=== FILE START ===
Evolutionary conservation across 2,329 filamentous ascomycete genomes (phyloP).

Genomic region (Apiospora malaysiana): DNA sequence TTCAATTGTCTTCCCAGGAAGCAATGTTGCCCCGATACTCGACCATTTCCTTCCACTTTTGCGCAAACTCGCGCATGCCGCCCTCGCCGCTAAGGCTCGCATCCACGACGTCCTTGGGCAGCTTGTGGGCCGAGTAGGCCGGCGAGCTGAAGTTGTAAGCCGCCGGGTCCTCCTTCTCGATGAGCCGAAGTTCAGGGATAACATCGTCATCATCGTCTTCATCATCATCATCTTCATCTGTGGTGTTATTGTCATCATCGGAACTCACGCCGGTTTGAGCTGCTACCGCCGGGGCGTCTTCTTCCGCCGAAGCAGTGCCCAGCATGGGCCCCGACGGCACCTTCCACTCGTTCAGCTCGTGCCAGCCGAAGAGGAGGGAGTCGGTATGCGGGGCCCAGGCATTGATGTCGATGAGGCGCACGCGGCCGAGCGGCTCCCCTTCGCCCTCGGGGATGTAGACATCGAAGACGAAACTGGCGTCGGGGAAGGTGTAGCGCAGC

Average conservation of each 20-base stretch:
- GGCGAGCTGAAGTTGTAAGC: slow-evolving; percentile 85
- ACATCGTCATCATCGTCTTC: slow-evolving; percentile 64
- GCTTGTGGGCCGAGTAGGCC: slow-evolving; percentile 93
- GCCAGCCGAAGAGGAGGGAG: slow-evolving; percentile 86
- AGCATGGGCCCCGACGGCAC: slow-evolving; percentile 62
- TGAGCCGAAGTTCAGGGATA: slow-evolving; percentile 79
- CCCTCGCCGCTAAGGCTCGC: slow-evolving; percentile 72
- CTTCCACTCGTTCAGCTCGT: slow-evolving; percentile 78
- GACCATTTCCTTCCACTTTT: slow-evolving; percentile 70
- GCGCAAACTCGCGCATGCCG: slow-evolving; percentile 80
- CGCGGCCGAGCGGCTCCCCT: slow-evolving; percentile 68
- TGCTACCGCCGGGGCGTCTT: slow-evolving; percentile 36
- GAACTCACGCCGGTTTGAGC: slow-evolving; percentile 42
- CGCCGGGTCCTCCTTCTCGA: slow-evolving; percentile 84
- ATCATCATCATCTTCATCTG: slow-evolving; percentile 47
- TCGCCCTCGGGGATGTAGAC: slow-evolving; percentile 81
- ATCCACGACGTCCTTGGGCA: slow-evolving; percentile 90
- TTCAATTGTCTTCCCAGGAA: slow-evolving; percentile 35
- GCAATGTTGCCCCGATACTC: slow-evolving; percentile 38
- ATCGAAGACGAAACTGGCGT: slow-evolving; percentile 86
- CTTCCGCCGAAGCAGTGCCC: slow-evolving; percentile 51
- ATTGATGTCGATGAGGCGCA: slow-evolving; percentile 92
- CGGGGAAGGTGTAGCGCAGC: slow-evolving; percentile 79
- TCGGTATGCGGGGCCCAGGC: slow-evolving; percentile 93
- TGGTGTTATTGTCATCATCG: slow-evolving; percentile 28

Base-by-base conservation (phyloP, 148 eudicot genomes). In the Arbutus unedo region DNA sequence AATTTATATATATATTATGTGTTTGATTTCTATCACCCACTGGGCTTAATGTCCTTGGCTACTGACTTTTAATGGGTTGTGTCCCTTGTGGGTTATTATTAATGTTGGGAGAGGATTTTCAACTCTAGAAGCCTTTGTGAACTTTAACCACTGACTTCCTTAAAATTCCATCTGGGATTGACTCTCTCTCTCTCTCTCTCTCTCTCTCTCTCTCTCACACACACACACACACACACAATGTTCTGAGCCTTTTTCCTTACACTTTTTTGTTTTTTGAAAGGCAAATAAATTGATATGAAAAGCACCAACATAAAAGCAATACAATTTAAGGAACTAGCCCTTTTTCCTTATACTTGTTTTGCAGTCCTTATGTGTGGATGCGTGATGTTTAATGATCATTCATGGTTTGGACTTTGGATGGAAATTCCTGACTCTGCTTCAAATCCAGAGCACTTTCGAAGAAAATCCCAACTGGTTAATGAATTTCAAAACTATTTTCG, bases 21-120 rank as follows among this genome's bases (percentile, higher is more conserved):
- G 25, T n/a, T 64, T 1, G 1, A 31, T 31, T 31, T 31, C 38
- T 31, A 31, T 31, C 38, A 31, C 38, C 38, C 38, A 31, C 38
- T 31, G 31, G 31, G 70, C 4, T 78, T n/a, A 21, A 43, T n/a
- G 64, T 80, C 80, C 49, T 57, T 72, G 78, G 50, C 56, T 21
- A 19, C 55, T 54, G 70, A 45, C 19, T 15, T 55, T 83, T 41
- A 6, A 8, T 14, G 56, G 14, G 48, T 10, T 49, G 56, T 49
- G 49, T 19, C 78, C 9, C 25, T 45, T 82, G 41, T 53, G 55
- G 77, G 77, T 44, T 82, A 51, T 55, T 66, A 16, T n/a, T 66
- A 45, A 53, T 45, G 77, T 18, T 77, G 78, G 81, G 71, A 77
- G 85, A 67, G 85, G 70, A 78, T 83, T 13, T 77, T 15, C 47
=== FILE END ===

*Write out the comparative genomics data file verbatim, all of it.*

Evolutionary conservation across 2,329 filamentous ascomycete genomes (phyloP).

Genomic region (Apiospora malaysiana): DNA sequence TTCAATTGTCTTCCCAGGAAGCAATGTTGCCCCGATACTCGACCATTTCCTTCCACTTTTGCGCAAACTCGCGCATGCCGCCCTCGCCGCTAAGGCTCGCATCCACGACGTCCTTGGGCAGCTTGTGGGCCGAGTAGGCCGGCGAGCTGAAGTTGTAAGCCGCCGGGTCCTCCTTCTCGATGAGCCGAAGTTCAGGGATAACATCGTCATCATCGTCTTCATCATCATCATCTTCATCTGTGGTGTTATTGTCATCATCGGAACTCACGCCGGTTTGAGCTGCTACCGCCGGGGCGTCTTCTTCCGCCGAAGCAGTGCCCAGCATGGGCCCCGACGGCACCTTCCACTCGTTCAGCTCGTGCCAGCCGAAGAGGAGGGAGTCGGTATGCGGGGCCCAGGCATTGATGTCGATGAGGCGCACGCGGCCGAGCGGCTCCCCTTCGCCCTCGGGGATGTAGACATCGAAGACGAAACTGGCGTCGGGGAAGGTGTAGCGCAGC

Average conservation of each 20-base stretch:
- GGCGAGCTGAAGTTGTAAGC: slow-evolving; percentile 85
- ACATCGTCATCATCGTCTTC: slow-evolving; percentile 64
- GCTTGTGGGCCGAGTAGGCC: slow-evolving; percentile 93
- GCCAGCCGAAGAGGAGGGAG: slow-evolving; percentile 86
- AGCATGGGCCCCGACGGCAC: slow-evolving; percentile 62
- TGAGCCGAAGTTCAGGGATA: slow-evolving; percentile 79
- CCCTCGCCGCTAAGGCTCGC: slow-evolving; percentile 72
- CTTCCACTCGTTCAGCTCGT: slow-evolving; percentile 78
- GACCATTTCCTTCCACTTTT: slow-evolving; percentile 70
- GCGCAAACTCGCGCATGCCG: slow-evolving; percentile 80
- CGCGGCCGAGCGGCTCCCCT: slow-evolving; percentile 68
- TGCTACCGCCGGGGCGTCTT: slow-evolving; percentile 36
- GAACTCACGCCGGTTTGAGC: slow-evolving; percentile 42
- CGCCGGGTCCTCCTTCTCGA: slow-evolving; percentile 84
- ATCATCATCATCTTCATCTG: slow-evolving; percentile 47
- TCGCCCTCGGGGATGTAGAC: slow-evolving; percentile 81
- ATCCACGACGTCCTTGGGCA: slow-evolving; percentile 90
- TTCAATTGTCTTCCCAGGAA: slow-evolving; percentile 35
- GCAATGTTGCCCCGATACTC: slow-evolving; percentile 38
- ATCGAAGACGAAACTGGCGT: slow-evolving; percentile 86
- CTTCCGCCGAAGCAGTGCCC: slow-evolving; percentile 51
- ATTGATGTCGATGAGGCGCA: slow-evolving; percentile 92
- CGGGGAAGGTGTAGCGCAGC: slow-evolving; percentile 79
- TCGGTATGCGGGGCCCAGGC: slow-evolving; percentile 93
- TGGTGTTATTGTCATCATCG: slow-evolving; percentile 28

Base-by-base conservation (phyloP, 148 eudicot genomes). In the Arbutus unedo region DNA sequence AATTTATATATATATTATGTGTTTGATTTCTATCACCCACTGGGCTTAATGTCCTTGGCTACTGACTTTTAATGGGTTGTGTCCCTTGTGGGTTATTATTAATGTTGGGAGAGGATTTTCAACTCTAGAAGCCTTTGTGAACTTTAACCACTGACTTCCTTAAAATTCCATCTGGGATTGACTCTCTCTCTCTCTCTCTCTCTCTCTCTCTCTCTCACACACACACACACACACACAATGTTCTGAGCCTTTTTCCTTACACTTTTTTGTTTTTTGAAAGGCAAATAAATTGATATGAAAAGCACCAACATAAAAGCAATACAATTTAAGGAACTAGCCCTTTTTCCTTATACTTGTTTTGCAGTCCTTATGTGTGGATGCGTGATGTTTAATGATCATTCATGGTTTGGACTTTGGATGGAAATTCCTGACTCTGCTTCAAATCCAGAGCACTTTCGAAGAAAATCCCAACTGGTTAATGAATTTCAAAACTATTTTCG, bases 21-120 rank as follows among this genome's bases (percentile, higher is more conserved):
- G 25, T n/a, T 64, T 1, G 1, A 31, T 31, T 31, T 31, C 38
- T 31, A 31, T 31, C 38, A 31, C 38, C 38, C 38, A 31, C 38
- T 31, G 31, G 31, G 70, C 4, T 78, T n/a, A 21, A 43, T n/a
- G 64, T 80, C 80, C 49, T 57, T 72, G 78, G 50, C 56, T 21
- A 19, C 55, T 54, G 70, A 45, C 19, T 15, T 55, T 83, T 41
- A 6, A 8, T 14, G 56, G 14, G 48, T 10, T 49, G 56, T 49
- G 49, T 19, C 78, C 9, C 25, T 45, T 82, G 41, T 53, G 55
- G 77, G 77, T 44, T 82, A 51, T 55, T 66, A 16, T n/a, T 66
- A 45, A 53, T 45, G 77, T 18, T 77, G 78, G 81, G 71, A 77
- G 85, A 67, G 85, G 70, A 78, T 83, T 13, T 77, T 15, C 47